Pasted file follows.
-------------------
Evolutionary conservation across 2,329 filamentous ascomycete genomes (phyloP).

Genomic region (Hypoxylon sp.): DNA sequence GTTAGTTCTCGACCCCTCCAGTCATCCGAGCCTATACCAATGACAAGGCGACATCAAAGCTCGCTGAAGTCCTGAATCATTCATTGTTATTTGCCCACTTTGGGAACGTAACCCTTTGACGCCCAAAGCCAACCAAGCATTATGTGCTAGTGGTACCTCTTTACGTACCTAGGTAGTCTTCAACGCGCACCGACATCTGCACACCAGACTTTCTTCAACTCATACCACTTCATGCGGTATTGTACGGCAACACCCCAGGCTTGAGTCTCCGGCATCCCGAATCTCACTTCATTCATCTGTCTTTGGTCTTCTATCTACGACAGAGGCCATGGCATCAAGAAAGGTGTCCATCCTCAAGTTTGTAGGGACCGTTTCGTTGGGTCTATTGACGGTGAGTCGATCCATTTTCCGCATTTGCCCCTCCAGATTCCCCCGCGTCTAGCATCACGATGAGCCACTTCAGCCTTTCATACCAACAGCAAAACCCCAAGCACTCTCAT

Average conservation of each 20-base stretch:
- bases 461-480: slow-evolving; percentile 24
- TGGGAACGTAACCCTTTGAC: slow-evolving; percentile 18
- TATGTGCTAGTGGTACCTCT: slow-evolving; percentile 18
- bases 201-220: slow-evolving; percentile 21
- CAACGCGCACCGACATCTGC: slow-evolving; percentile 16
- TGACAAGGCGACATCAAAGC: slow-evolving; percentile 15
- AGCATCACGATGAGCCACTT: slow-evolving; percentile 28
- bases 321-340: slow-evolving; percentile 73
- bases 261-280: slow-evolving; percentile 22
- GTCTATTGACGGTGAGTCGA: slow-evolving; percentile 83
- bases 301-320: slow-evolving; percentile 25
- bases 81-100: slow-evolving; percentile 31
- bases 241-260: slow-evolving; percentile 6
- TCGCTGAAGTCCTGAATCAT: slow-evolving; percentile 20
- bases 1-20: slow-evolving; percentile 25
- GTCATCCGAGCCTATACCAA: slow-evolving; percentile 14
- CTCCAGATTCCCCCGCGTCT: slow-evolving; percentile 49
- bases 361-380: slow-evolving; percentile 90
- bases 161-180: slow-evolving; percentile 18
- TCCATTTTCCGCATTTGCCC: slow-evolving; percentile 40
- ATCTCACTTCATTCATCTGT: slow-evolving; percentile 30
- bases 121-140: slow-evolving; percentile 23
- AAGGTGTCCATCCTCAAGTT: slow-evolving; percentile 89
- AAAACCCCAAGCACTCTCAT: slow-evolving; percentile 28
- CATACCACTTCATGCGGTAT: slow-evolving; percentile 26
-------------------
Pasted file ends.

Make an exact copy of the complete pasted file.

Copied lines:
Evolutionary conservation across 2,329 filamentous ascomycete genomes (phyloP).

Genomic region (Hypoxylon sp.): DNA sequence GTTAGTTCTCGACCCCTCCAGTCATCCGAGCCTATACCAATGACAAGGCGACATCAAAGCTCGCTGAAGTCCTGAATCATTCATTGTTATTTGCCCACTTTGGGAACGTAACCCTTTGACGCCCAAAGCCAACCAAGCATTATGTGCTAGTGGTACCTCTTTACGTACCTAGGTAGTCTTCAACGCGCACCGACATCTGCACACCAGACTTTCTTCAACTCATACCACTTCATGCGGTATTGTACGGCAACACCCCAGGCTTGAGTCTCCGGCATCCCGAATCTCACTTCATTCATCTGTCTTTGGTCTTCTATCTACGACAGAGGCCATGGCATCAAGAAAGGTGTCCATCCTCAAGTTTGTAGGGACCGTTTCGTTGGGTCTATTGACGGTGAGTCGATCCATTTTCCGCATTTGCCCCTCCAGATTCCCCCGCGTCTAGCATCACGATGAGCCACTTCAGCCTTTCATACCAACAGCAAAACCCCAAGCACTCTCAT

Average conservation of each 20-base stretch:
- bases 461-480: slow-evolving; percentile 24
- TGGGAACGTAACCCTTTGAC: slow-evolving; percentile 18
- TATGTGCTAGTGGTACCTCT: slow-evolving; percentile 18
- bases 201-220: slow-evolving; percentile 21
- CAACGCGCACCGACATCTGC: slow-evolving; percentile 16
- TGACAAGGCGACATCAAAGC: slow-evolving; percentile 15
- AGCATCACGATGAGCCACTT: slow-evolving; percentile 28
- bases 321-340: slow-evolving; percentile 73
- bases 261-280: slow-evolving; percentile 22
- GTCTATTGACGGTGAGTCGA: slow-evolving; percentile 83
- bases 301-320: slow-evolving; percentile 25
- bases 81-100: slow-evolving; percentile 31
- bases 241-260: slow-evolving; percentile 6
- TCGCTGAAGTCCTGAATCAT: slow-evolving; percentile 20
- bases 1-20: slow-evolving; percentile 25
- GTCATCCGAGCCTATACCAA: slow-evolving; percentile 14
- CTCCAGATTCCCCCGCGTCT: slow-evolving; percentile 49
- bases 361-380: slow-evolving; percentile 90
- bases 161-180: slow-evolving; percentile 18
- TCCATTTTCCGCATTTGCCC: slow-evolving; percentile 40
- ATCTCACTTCATTCATCTGT: slow-evolving; percentile 30
- bases 121-140: slow-evolving; percentile 23
- AAGGTGTCCATCCTCAAGTT: slow-evolving; percentile 89
- AAAACCCCAAGCACTCTCAT: slow-evolving; percentile 28
- CATACCACTTCATGCGGTAT: slow-evolving; percentile 26